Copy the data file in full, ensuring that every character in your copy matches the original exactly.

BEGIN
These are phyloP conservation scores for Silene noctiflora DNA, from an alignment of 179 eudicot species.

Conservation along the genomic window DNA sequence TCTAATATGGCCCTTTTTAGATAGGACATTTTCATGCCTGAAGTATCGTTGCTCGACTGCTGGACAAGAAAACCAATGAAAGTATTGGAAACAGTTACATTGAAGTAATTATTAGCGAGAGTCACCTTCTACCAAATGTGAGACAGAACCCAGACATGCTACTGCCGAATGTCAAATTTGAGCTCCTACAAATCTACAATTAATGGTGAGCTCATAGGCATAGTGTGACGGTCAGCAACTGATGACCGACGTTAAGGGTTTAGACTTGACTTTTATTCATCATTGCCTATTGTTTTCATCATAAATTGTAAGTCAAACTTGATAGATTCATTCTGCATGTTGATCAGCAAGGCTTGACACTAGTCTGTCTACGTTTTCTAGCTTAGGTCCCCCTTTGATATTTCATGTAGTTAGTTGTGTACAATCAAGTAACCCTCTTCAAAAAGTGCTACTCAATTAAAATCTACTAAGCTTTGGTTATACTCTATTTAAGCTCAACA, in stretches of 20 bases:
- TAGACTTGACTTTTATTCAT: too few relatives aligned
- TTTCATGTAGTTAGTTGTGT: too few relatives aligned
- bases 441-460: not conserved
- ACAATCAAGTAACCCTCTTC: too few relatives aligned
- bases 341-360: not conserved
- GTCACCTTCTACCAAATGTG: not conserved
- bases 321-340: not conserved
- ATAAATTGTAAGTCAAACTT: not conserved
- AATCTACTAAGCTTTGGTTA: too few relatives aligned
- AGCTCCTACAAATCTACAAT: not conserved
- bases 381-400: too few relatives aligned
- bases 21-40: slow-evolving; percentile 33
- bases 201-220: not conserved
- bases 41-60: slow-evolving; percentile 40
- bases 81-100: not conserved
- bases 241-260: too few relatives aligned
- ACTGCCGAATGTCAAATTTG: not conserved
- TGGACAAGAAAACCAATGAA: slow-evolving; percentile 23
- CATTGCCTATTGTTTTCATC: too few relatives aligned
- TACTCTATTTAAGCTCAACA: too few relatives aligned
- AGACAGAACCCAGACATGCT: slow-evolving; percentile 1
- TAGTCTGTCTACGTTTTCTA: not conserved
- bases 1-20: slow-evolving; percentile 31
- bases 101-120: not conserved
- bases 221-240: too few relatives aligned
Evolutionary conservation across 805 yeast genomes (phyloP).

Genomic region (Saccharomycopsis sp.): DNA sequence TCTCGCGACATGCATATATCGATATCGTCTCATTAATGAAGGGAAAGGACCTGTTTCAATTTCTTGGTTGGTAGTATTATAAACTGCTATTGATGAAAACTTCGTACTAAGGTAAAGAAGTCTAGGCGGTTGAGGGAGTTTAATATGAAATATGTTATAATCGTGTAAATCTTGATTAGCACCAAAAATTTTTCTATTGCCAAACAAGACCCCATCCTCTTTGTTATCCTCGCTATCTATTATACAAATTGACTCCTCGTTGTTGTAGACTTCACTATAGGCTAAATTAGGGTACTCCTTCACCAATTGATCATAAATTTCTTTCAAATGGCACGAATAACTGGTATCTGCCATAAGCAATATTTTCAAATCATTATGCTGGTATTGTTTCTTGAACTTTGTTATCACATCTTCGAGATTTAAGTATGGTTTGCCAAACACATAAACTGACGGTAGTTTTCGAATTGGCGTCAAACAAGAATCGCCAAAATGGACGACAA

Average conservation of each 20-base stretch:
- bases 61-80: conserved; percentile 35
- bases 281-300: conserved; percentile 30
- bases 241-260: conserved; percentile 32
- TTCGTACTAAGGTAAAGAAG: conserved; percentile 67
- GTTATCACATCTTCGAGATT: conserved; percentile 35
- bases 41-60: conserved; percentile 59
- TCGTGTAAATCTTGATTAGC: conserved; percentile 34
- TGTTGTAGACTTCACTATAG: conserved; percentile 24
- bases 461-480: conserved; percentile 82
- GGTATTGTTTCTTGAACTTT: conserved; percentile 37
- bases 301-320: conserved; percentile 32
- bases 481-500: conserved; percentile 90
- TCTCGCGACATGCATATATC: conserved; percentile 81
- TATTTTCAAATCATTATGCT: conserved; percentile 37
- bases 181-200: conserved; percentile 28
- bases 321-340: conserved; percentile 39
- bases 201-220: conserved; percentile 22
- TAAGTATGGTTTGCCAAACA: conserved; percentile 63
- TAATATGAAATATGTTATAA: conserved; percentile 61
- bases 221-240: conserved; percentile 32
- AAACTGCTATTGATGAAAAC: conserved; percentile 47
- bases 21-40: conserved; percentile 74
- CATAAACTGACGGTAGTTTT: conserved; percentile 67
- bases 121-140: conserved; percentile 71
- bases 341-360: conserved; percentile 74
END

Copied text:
These are phyloP conservation scores for Silene noctiflora DNA, from an alignment of 179 eudicot species.

Conservation along the genomic window DNA sequence TCTAATATGGCCCTTTTTAGATAGGACATTTTCATGCCTGAAGTATCGTTGCTCGACTGCTGGACAAGAAAACCAATGAAAGTATTGGAAACAGTTACATTGAAGTAATTATTAGCGAGAGTCACCTTCTACCAAATGTGAGACAGAACCCAGACATGCTACTGCCGAATGTCAAATTTGAGCTCCTACAAATCTACAATTAATGGTGAGCTCATAGGCATAGTGTGACGGTCAGCAACTGATGACCGACGTTAAGGGTTTAGACTTGACTTTTATTCATCATTGCCTATTGTTTTCATCATAAATTGTAAGTCAAACTTGATAGATTCATTCTGCATGTTGATCAGCAAGGCTTGACACTAGTCTGTCTACGTTTTCTAGCTTAGGTCCCCCTTTGATATTTCATGTAGTTAGTTGTGTACAATCAAGTAACCCTCTTCAAAAAGTGCTACTCAATTAAAATCTACTAAGCTTTGGTTATACTCTATTTAAGCTCAACA, in stretches of 20 bases:
- TAGACTTGACTTTTATTCAT: too few relatives aligned
- TTTCATGTAGTTAGTTGTGT: too few relatives aligned
- bases 441-460: not conserved
- ACAATCAAGTAACCCTCTTC: too few relatives aligned
- bases 341-360: not conserved
- GTCACCTTCTACCAAATGTG: not conserved
- bases 321-340: not conserved
- ATAAATTGTAAGTCAAACTT: not conserved
- AATCTACTAAGCTTTGGTTA: too few relatives aligned
- AGCTCCTACAAATCTACAAT: not conserved
- bases 381-400: too few relatives aligned
- bases 21-40: slow-evolving; percentile 33
- bases 201-220: not conserved
- bases 41-60: slow-evolving; percentile 40
- bases 81-100: not conserved
- bases 241-260: too few relatives aligned
- ACTGCCGAATGTCAAATTTG: not conserved
- TGGACAAGAAAACCAATGAA: slow-evolving; percentile 23
- CATTGCCTATTGTTTTCATC: too few relatives aligned
- TACTCTATTTAAGCTCAACA: too few relatives aligned
- AGACAGAACCCAGACATGCT: slow-evolving; percentile 1
- TAGTCTGTCTACGTTTTCTA: not conserved
- bases 1-20: slow-evolving; percentile 31
- bases 101-120: not conserved
- bases 221-240: too few relatives aligned
Evolutionary conservation across 805 yeast genomes (phyloP).

Genomic region (Saccharomycopsis sp.): DNA sequence TCTCGCGACATGCATATATCGATATCGTCTCATTAATGAAGGGAAAGGACCTGTTTCAATTTCTTGGTTGGTAGTATTATAAACTGCTATTGATGAAAACTTCGTACTAAGGTAAAGAAGTCTAGGCGGTTGAGGGAGTTTAATATGAAATATGTTATAATCGTGTAAATCTTGATTAGCACCAAAAATTTTTCTATTGCCAAACAAGACCCCATCCTCTTTGTTATCCTCGCTATCTATTATACAAATTGACTCCTCGTTGTTGTAGACTTCACTATAGGCTAAATTAGGGTACTCCTTCACCAATTGATCATAAATTTCTTTCAAATGGCACGAATAACTGGTATCTGCCATAAGCAATATTTTCAAATCATTATGCTGGTATTGTTTCTTGAACTTTGTTATCACATCTTCGAGATTTAAGTATGGTTTGCCAAACACATAAACTGACGGTAGTTTTCGAATTGGCGTCAAACAAGAATCGCCAAAATGGACGACAA

Average conservation of each 20-base stretch:
- bases 61-80: conserved; percentile 35
- bases 281-300: conserved; percentile 30
- bases 241-260: conserved; percentile 32
- TTCGTACTAAGGTAAAGAAG: conserved; percentile 67
- GTTATCACATCTTCGAGATT: conserved; percentile 35
- bases 41-60: conserved; percentile 59
- TCGTGTAAATCTTGATTAGC: conserved; percentile 34
- TGTTGTAGACTTCACTATAG: conserved; percentile 24
- bases 461-480: conserved; percentile 82
- GGTATTGTTTCTTGAACTTT: conserved; percentile 37
- bases 301-320: conserved; percentile 32
- bases 481-500: conserved; percentile 90
- TCTCGCGACATGCATATATC: conserved; percentile 81
- TATTTTCAAATCATTATGCT: conserved; percentile 37
- bases 181-200: conserved; percentile 28
- bases 321-340: conserved; percentile 39
- bases 201-220: conserved; percentile 22
- TAAGTATGGTTTGCCAAACA: conserved; percentile 63
- TAATATGAAATATGTTATAA: conserved; percentile 61
- bases 221-240: conserved; percentile 32
- AAACTGCTATTGATGAAAAC: conserved; percentile 47
- bases 21-40: conserved; percentile 74
- CATAAACTGACGGTAGTTTT: conserved; percentile 67
- bases 121-140: conserved; percentile 71
- bases 341-360: conserved; percentile 74